The telecom industry in India is in deep crisis. Once a booming market having a dozen carriers, it is now left with only three private players, two of them reeling under heavy debt and losses (Airtel and Voda-Idea) and two nearly bankrupt PSUs (BSNL-MTNL). The latest blow from the Supreme Court (SC) ruling on the adjusted gross revenue (AGR), asking the telcos to pay dues and interest amounting to Rs 1.33 trillion within three months came as a death knell to the incumbent telcos. The exception seems to be Reliance Jio Infocomm, which is currently the only profitable operator in the sector.
The cards seem to be stacked in the favor of Mukesh Ambani, be it in telecom or in other digital sectors like the ecommerce, where he plans to launch an Alibaba-like venture. At this rate, some fear, if the industry is moving towards a Jio monopoly in the coming days.
Read more: Apex Court Order Sets Back Telecom Industry
The JIO Effect
For the past several years, the telecom sector has been calling for rationalization of levies, duties and taxes, not to forget the series of political controversies and scams that continued to add to its woes. Of course, some of us would’ve forgotten the irony that in these very years, the sector made massive strides with the rollout of 4G and connecting pretty much the entire nation on its networks, besides generating employment across the board.
And then came Reliance JIO – a brand that built itself on freebies funded by an extra-large purse that changed the firmament since its launch in the September of 2016. The Mukesh-Ambani led telco’s impact was stupendous. Within no time, it emerged as the leading telecom service provider in India, offering unlimited voice calling and free data benefits that lured subscribers who began by using them as a second option, only to dump their original provider at some point.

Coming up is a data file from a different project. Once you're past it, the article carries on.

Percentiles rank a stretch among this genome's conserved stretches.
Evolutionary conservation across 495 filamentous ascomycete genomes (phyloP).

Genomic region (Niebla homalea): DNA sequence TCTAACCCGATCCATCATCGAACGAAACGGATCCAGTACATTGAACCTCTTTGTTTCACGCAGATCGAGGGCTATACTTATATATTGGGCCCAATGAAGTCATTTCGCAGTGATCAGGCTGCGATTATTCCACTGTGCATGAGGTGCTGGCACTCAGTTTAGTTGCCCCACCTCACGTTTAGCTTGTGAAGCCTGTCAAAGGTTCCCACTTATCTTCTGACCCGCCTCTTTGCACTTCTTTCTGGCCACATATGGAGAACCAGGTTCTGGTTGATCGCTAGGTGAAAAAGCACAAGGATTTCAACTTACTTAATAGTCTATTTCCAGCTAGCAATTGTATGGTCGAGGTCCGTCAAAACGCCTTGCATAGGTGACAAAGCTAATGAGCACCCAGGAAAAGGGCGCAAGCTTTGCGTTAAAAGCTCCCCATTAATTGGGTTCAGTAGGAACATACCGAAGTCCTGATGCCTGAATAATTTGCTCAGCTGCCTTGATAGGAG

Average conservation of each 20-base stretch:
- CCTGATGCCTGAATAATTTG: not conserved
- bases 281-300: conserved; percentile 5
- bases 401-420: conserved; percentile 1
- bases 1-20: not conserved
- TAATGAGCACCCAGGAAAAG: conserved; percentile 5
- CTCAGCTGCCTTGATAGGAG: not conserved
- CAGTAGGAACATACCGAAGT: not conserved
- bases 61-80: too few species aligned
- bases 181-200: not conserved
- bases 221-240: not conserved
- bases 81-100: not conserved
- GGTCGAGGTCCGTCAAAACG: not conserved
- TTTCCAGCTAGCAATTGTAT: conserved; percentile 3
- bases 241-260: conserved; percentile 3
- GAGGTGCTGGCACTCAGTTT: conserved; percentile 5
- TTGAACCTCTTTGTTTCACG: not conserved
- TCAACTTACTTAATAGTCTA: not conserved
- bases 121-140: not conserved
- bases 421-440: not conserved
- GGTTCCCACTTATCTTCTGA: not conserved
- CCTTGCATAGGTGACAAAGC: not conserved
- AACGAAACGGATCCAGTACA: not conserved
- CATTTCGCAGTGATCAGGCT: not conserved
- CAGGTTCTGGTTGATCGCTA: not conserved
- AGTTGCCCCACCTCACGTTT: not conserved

Soon after, several players like Telenor and Tata Tele services decided to sell off their businesses, while others like Anil Ambani-led Reliance Communications sank under piles of debt. With massive consolidation in the recent years, the two surviving telcos viz. Airtel and Vodafone-Idea, also had to bear the brunt and are staring at tough times ahead.
“It is natural on the part of Reliance Jio to exploit the situation to gain a larger subscriber base at the expense of Vodafone-Idea or any weakness coming from Bharti,” Nitin Soni, Director, Corporates, Fitch Ratings said in a recent interview with Economic Times.
At present, RJio has signed up over 350 million subscribers and is moving ahead with its plan to corner half the revenue market share by 2021. Some believe that’s an ambitious target considering Jio only has around 25% of the country’s total 1,166 million mobile phone users in India. But Soni noted, “Jio has the financial muscle and, more crucially, the staying power to keep afloat.”
A greater twist came in a strongly worded letter last week, Ambani’s Jio clarified that it opposed any move by the government to provide financial relief to rival telecom operators. Criticizing COAI of using a “threatening and blackmailing tone” with the government when it spoke of potential job losses in the sector, a deterioration in service quality and cutbacks in investments, Kapoor Singh Guliani, president for regulatory affairs at Reliance Jio, said in the letter dated November 1 that “… rival mobile carriers could pay off the dues by monetizing their assets and investments or issuing fresh equity.”